the controlled conservative power run first nature of the offense is all Harbaugh. It’s not because it was necessitated because of Alex Smith. Sure, certain aspects of the offense were simplified back in 2011. And some of it simplified because of Kaepernick’s development. But even if the Niners start implementing more full field passing plays and 3WR sets (when the match up dictates it), the offense will still be about “grinding some meat and rattling some molars”.

      Think about Stanford’s offense. Luck was considered the top QB in college. But Stanford’s offense was still a heavy ground and pound running team. It’s just that Luck was able to fully utilize the whole field and execute play action passes. The passing game was still a highly structured and risk adverse passing game. It was not a dynamic big play offense unless it was manufactured (play action or passing concepts….not just having a big play receiver go deep).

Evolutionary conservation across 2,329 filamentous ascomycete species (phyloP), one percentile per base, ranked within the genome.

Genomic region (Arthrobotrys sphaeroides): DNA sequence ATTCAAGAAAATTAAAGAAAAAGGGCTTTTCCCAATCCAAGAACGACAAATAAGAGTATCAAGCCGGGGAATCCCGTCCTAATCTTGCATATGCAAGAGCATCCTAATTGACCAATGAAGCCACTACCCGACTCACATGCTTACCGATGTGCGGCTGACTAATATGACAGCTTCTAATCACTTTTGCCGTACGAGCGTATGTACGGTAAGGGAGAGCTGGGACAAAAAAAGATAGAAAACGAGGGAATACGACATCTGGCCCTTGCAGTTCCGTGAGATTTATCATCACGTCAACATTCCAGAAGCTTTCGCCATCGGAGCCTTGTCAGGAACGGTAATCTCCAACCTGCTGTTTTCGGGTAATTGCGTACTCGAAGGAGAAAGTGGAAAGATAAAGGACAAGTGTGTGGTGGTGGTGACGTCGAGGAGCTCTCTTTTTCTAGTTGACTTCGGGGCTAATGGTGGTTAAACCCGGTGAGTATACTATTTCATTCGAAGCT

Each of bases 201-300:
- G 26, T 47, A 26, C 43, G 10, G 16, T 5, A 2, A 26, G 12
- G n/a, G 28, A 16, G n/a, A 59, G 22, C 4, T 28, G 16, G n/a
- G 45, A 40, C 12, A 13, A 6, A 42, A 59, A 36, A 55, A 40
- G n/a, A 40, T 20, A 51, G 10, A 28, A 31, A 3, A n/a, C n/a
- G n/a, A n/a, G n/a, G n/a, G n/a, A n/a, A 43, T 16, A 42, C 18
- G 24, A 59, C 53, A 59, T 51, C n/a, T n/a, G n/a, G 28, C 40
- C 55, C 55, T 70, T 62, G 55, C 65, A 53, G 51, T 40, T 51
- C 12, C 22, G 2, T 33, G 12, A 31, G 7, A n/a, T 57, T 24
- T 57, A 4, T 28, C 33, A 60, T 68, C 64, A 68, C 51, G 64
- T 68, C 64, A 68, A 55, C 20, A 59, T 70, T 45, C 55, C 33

Jim Harbaugh: ‘Before Bo congratulated me, he said…’
      “We have always believed in that, a tight end and a fullback,” Harbaugh said. “When I got my first coaching job at the University of San Diego, I called my coach Bo Schembechler and told him that I was the coach at the University of San Diego. Before he said congratulations, he said, ‘Jimmy, tell me you are going to have a tight end that puts his hand in that ground on every snap. Tell me that you are going to have a fullback that lines directly behind the quarterback, and a halfback in the I-formation.’